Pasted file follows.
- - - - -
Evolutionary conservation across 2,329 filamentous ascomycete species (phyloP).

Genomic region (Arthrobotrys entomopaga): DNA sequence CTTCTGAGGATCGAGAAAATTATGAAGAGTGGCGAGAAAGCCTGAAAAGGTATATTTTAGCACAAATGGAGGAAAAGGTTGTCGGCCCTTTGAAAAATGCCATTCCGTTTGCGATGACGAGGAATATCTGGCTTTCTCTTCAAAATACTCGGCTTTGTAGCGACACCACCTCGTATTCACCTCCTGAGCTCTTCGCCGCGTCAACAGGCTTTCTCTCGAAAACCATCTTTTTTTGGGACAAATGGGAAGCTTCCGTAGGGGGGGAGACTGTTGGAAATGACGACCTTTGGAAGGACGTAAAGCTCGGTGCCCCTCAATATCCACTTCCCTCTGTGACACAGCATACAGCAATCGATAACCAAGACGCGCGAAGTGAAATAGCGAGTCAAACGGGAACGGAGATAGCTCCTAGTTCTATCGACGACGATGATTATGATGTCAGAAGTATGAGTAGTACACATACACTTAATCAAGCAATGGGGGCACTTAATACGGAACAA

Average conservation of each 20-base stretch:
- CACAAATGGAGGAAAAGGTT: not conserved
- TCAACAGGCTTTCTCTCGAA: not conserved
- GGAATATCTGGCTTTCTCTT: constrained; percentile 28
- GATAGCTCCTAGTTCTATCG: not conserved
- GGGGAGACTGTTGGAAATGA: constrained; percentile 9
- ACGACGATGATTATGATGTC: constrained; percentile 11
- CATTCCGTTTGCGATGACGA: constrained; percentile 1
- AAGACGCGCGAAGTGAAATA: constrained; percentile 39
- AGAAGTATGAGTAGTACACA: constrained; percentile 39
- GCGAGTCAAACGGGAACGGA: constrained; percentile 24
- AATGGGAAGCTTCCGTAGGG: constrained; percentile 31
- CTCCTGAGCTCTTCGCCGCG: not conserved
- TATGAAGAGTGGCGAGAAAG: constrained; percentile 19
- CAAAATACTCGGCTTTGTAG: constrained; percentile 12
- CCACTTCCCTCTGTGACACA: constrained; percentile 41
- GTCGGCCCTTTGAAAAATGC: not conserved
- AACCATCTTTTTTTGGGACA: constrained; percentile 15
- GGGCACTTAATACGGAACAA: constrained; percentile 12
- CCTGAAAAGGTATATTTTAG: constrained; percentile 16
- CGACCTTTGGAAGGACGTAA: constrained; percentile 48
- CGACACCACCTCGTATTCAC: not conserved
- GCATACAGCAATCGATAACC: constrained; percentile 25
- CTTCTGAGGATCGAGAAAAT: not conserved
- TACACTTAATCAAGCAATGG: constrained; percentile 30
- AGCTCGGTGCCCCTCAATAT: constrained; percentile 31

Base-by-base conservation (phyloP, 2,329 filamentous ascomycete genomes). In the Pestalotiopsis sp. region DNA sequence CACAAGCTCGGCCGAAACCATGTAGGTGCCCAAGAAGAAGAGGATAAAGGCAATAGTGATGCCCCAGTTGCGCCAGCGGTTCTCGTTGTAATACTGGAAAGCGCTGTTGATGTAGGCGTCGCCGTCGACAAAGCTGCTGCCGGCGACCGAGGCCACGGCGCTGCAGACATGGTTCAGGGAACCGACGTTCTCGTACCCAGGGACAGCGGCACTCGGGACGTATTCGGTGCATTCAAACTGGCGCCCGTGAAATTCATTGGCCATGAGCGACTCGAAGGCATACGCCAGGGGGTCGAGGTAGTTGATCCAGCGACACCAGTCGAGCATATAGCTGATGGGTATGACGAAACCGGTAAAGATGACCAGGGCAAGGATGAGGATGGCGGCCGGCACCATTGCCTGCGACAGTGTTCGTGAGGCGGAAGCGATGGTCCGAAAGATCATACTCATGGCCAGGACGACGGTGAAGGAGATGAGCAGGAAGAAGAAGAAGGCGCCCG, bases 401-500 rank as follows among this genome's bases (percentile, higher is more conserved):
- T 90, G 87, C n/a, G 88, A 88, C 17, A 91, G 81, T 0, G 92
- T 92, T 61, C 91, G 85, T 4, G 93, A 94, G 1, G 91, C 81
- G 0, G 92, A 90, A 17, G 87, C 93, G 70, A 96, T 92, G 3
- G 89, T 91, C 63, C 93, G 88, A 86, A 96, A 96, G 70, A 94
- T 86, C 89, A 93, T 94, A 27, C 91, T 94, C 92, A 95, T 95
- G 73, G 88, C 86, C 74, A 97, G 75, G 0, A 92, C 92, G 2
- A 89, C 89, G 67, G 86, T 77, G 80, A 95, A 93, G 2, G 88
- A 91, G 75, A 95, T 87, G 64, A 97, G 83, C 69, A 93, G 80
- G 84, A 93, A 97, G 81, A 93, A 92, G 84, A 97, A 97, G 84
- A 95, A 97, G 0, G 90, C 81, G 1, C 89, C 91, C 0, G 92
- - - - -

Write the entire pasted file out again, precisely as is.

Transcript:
Evolutionary conservation across 2,329 filamentous ascomycete species (phyloP).

Genomic region (Arthrobotrys entomopaga): DNA sequence CTTCTGAGGATCGAGAAAATTATGAAGAGTGGCGAGAAAGCCTGAAAAGGTATATTTTAGCACAAATGGAGGAAAAGGTTGTCGGCCCTTTGAAAAATGCCATTCCGTTTGCGATGACGAGGAATATCTGGCTTTCTCTTCAAAATACTCGGCTTTGTAGCGACACCACCTCGTATTCACCTCCTGAGCTCTTCGCCGCGTCAACAGGCTTTCTCTCGAAAACCATCTTTTTTTGGGACAAATGGGAAGCTTCCGTAGGGGGGGAGACTGTTGGAAATGACGACCTTTGGAAGGACGTAAAGCTCGGTGCCCCTCAATATCCACTTCCCTCTGTGACACAGCATACAGCAATCGATAACCAAGACGCGCGAAGTGAAATAGCGAGTCAAACGGGAACGGAGATAGCTCCTAGTTCTATCGACGACGATGATTATGATGTCAGAAGTATGAGTAGTACACATACACTTAATCAAGCAATGGGGGCACTTAATACGGAACAA

Average conservation of each 20-base stretch:
- CACAAATGGAGGAAAAGGTT: not conserved
- TCAACAGGCTTTCTCTCGAA: not conserved
- GGAATATCTGGCTTTCTCTT: constrained; percentile 28
- GATAGCTCCTAGTTCTATCG: not conserved
- GGGGAGACTGTTGGAAATGA: constrained; percentile 9
- ACGACGATGATTATGATGTC: constrained; percentile 11
- CATTCCGTTTGCGATGACGA: constrained; percentile 1
- AAGACGCGCGAAGTGAAATA: constrained; percentile 39
- AGAAGTATGAGTAGTACACA: constrained; percentile 39
- GCGAGTCAAACGGGAACGGA: constrained; percentile 24
- AATGGGAAGCTTCCGTAGGG: constrained; percentile 31
- CTCCTGAGCTCTTCGCCGCG: not conserved
- TATGAAGAGTGGCGAGAAAG: constrained; percentile 19
- CAAAATACTCGGCTTTGTAG: constrained; percentile 12
- CCACTTCCCTCTGTGACACA: constrained; percentile 41
- GTCGGCCCTTTGAAAAATGC: not conserved
- AACCATCTTTTTTTGGGACA: constrained; percentile 15
- GGGCACTTAATACGGAACAA: constrained; percentile 12
- CCTGAAAAGGTATATTTTAG: constrained; percentile 16
- CGACCTTTGGAAGGACGTAA: constrained; percentile 48
- CGACACCACCTCGTATTCAC: not conserved
- GCATACAGCAATCGATAACC: constrained; percentile 25
- CTTCTGAGGATCGAGAAAAT: not conserved
- TACACTTAATCAAGCAATGG: constrained; percentile 30
- AGCTCGGTGCCCCTCAATAT: constrained; percentile 31

Base-by-base conservation (phyloP, 2,329 filamentous ascomycete genomes). In the Pestalotiopsis sp. region DNA sequence CACAAGCTCGGCCGAAACCATGTAGGTGCCCAAGAAGAAGAGGATAAAGGCAATAGTGATGCCCCAGTTGCGCCAGCGGTTCTCGTTGTAATACTGGAAAGCGCTGTTGATGTAGGCGTCGCCGTCGACAAAGCTGCTGCCGGCGACCGAGGCCACGGCGCTGCAGACATGGTTCAGGGAACCGACGTTCTCGTACCCAGGGACAGCGGCACTCGGGACGTATTCGGTGCATTCAAACTGGCGCCCGTGAAATTCATTGGCCATGAGCGACTCGAAGGCATACGCCAGGGGGTCGAGGTAGTTGATCCAGCGACACCAGTCGAGCATATAGCTGATGGGTATGACGAAACCGGTAAAGATGACCAGGGCAAGGATGAGGATGGCGGCCGGCACCATTGCCTGCGACAGTGTTCGTGAGGCGGAAGCGATGGTCCGAAAGATCATACTCATGGCCAGGACGACGGTGAAGGAGATGAGCAGGAAGAAGAAGAAGGCGCCCG, bases 401-500 rank as follows among this genome's bases (percentile, higher is more conserved):
- T 90, G 87, C n/a, G 88, A 88, C 17, A 91, G 81, T 0, G 92
- T 92, T 61, C 91, G 85, T 4, G 93, A 94, G 1, G 91, C 81
- G 0, G 92, A 90, A 17, G 87, C 93, G 70, A 96, T 92, G 3
- G 89, T 91, C 63, C 93, G 88, A 86, A 96, A 96, G 70, A 94
- T 86, C 89, A 93, T 94, A 27, C 91, T 94, C 92, A 95, T 95
- G 73, G 88, C 86, C 74, A 97, G 75, G 0, A 92, C 92, G 2
- A 89, C 89, G 67, G 86, T 77, G 80, A 95, A 93, G 2, G 88
- A 91, G 75, A 95, T 87, G 64, A 97, G 83, C 69, A 93, G 80
- G 84, A 93, A 97, G 81, A 93, A 92, G 84, A 97, A 97, G 84
- A 95, A 97, G 0, G 90, C 81, G 1, C 89, C 91, C 0, G 92